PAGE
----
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My expectations of bubble baths — more than any other part of my life — have been egregiously heightened by Hollywood. These expectations are so lofty that I avoided taking baths for years, out of a fear that they would fall short of what I wanted. And what do I want? I want to be Julia Roberts in Pretty Woman, with Prince playing in her headphones and bubbles piled up to her ears. I want to be Tony Montana in Scarface in a bathtub the size of a squash court, filled to the brim with a low, thick layer of suds. I want it all, and I want it in the form of a billowing sea of tiny soap balloons.
Like any determined American, I acquired many products in pursuit of my Hollywood dream. I tested lathers and bath bombs and drops and drips. I tested one that included a wooden honey dripper to distribute the foam around the tap. I stared with a halfhearted intensity that I hadn’t employed since tenth-grade chemistry experiments: here a liquid becomes a gas, just as we expected. Noted. Hypothesis confirmed. Eureka.
Every product was tested against my Hollywood standards — so, mainly, density of foam. Hollywood created its lush bathscapes for reasons of propriety (the pursuit of a PG-13 rating) and I require the same level of coverage. I demand that nothing be seen below the thick wall of bubbles: Not a bent knee, not glimpse of porcelain, not a single thing.
The other two elements I appraise are bubble quality and bubble longevity. As in sparkling water, each brand has a bubble that is slightly different, but also the same in any practical way, and getting too hung up on this detail is pointless. It’s a pointlessness that, I would argue, is soothing for its complete lack of stakes. I prefer a smaller bubble, for what it’s worth.
Then bubble longevity. This is the cruelest element of a bath to consider. Ideally, nothing would encourage you to leave a tub before you were ready or your fingers pruned. The change in water (cooling) and bubbles (deflating) as the bath continues reminds you of time’s passage and therefore of death. In I Capture the Castle, Dodie Smith has a good note on confronting these matters:
I believe it is customary to get one’s washing over first in baths and bask afterwards; personally, I bask first. I have discovered that the first few minutes are the best and not to be wasted — my brain always seethes with ideas and life suddenly looks much better than it did … So I bask first, wash second and then read as long as the hot water holds out. The last stage of a bath, when the water is cooling and there is nothing to look forward to, can be pretty disillusioning.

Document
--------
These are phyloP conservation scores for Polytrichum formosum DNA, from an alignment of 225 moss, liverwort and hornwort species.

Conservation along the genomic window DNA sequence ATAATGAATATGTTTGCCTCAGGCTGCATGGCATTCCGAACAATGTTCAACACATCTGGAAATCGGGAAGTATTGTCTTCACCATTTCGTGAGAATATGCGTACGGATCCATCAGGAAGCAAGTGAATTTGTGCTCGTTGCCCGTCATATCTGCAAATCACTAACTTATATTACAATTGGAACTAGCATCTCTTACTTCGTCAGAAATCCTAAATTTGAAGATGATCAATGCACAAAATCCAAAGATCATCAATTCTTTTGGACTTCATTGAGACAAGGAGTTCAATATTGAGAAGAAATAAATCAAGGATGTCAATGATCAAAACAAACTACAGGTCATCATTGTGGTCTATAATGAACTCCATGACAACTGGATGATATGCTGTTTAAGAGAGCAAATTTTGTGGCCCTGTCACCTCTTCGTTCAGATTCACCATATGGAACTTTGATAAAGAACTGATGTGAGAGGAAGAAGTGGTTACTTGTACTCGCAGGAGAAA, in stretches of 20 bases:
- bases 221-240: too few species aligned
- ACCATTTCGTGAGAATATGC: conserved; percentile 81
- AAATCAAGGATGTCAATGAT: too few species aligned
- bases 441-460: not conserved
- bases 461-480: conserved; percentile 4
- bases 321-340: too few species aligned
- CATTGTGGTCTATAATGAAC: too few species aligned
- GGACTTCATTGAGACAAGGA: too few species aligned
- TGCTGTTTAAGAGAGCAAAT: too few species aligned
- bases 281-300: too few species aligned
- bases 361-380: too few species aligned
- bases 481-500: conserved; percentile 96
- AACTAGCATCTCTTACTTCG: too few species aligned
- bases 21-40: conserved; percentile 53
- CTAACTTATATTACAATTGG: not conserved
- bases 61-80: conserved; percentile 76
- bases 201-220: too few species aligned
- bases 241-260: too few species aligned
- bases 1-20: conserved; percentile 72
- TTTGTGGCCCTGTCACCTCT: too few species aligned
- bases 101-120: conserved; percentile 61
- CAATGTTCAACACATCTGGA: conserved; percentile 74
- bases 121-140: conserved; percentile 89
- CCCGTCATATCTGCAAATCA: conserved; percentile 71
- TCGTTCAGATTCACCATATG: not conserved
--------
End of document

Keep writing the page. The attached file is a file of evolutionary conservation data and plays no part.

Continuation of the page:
A handy tip for a good bubble bath, I have decided, is to use at least half the bottle. The bottle size doesn’t matter; it’s just important to use at least half, and submerge yourself properly, and, for a moment, forget the never-satisfied human condition, which will continually demand a bubble bath that never cools down and never fizzles out.
Lush Brightside Bubble Bar
Maggie Lange: Using Lush’s Brightside Bubble Bar (which turns bath water bright orange) was like bathing inside a rabid explosive tangerine: foamy, citrusy, and a little frightening. The bubbles, bless their tiny hearts, were totally clear and very useful at hiding the Tang-colored bath liquid.
Aveeno Lavender Stress Relief
Kathleen Hou: Your wallet will derive stress relief from this bubble bath, which is the best value option. At under $10, it creates a nice, dishwash-y level of bubbles that has a pleasing, clean laundry and sunshine scent. The only drawback is that you need half the bottle to create a bubble bath for anyone larger than a small child.
Origins Ginger Float
Kathleen Hou: If you really, really love ginger ale — and not just when you have an upset stomach — this bubble bath is for you. This bath felt like stepping into a ginger-ale float from an old-timey soda fountain. It’s not for everyone.
Deep Steep Lavender Chamomile Bubble Bath
Maggie Lange: Deep Steep bubble bath, in lavender and chamomile, was nothing to write home about, but acceptably pleasant. The bubbles-per-ounce amount was not wonderful (lots of goo required), but they seemed to linger for longer than usual. I hoped it would feel like submerging into a beautiful porcelain cup of herbal tea, which was not the case (the smell was much sweeter, less vegetal than predicted).
Library of Flowers Wildflower Fern
Kathleen Hou: This bath produced the most Oprah-like bathing experience. It comes in a Costco-size bulk cannister, so your chances of finding Oprah-like enlightenment via foam are very good. The bubble-to-goo ratio is also excellent as you need just a slim pour of goo to create bubbles that obscure your whole body. The only drawback are the scents, which are a little quirky and smell a bit like homemade tranquility candles made by your high school art teacher.
Laura Mercier Fresh Fig Honey Bath
Maggie Lange: Laura Mercier’s fresh fig honey bath has a warm, soft fragrance perfect for a delicate bath experience. It’s most notable for arriving with a wooden honey drizzler that one dips into the goop and holds under the tap. It makes one feel very involved in the bubble creation. This makes a good soak feel earned.
Fresh Rice Sake Bath
Kathleen Hou: This bubble bath smells like the breath of an alcoholic aunt in James and the Giant Peach (in a good way). There’s a faint, fresh peach smell to the bath with a slight hint of alcohol. Surprisingly, this creates a lovely bath that isn’t too sweet, with a light, non-fluffy layer of bubbles.
Jo Malone Lime Basil Hand and Body Wash
Kathleen Hou: This is the Dame Helen Mirren of bubble baths. The scent is distinguished, like a garden that Kate Middleton might tend. The level of bubbles, while not quite bountiful, is ideal for those who worry unrelaxingly during baths about scrubbing their tub. This produces a dignified level of bubbles that won’t coat your tub in soap scum.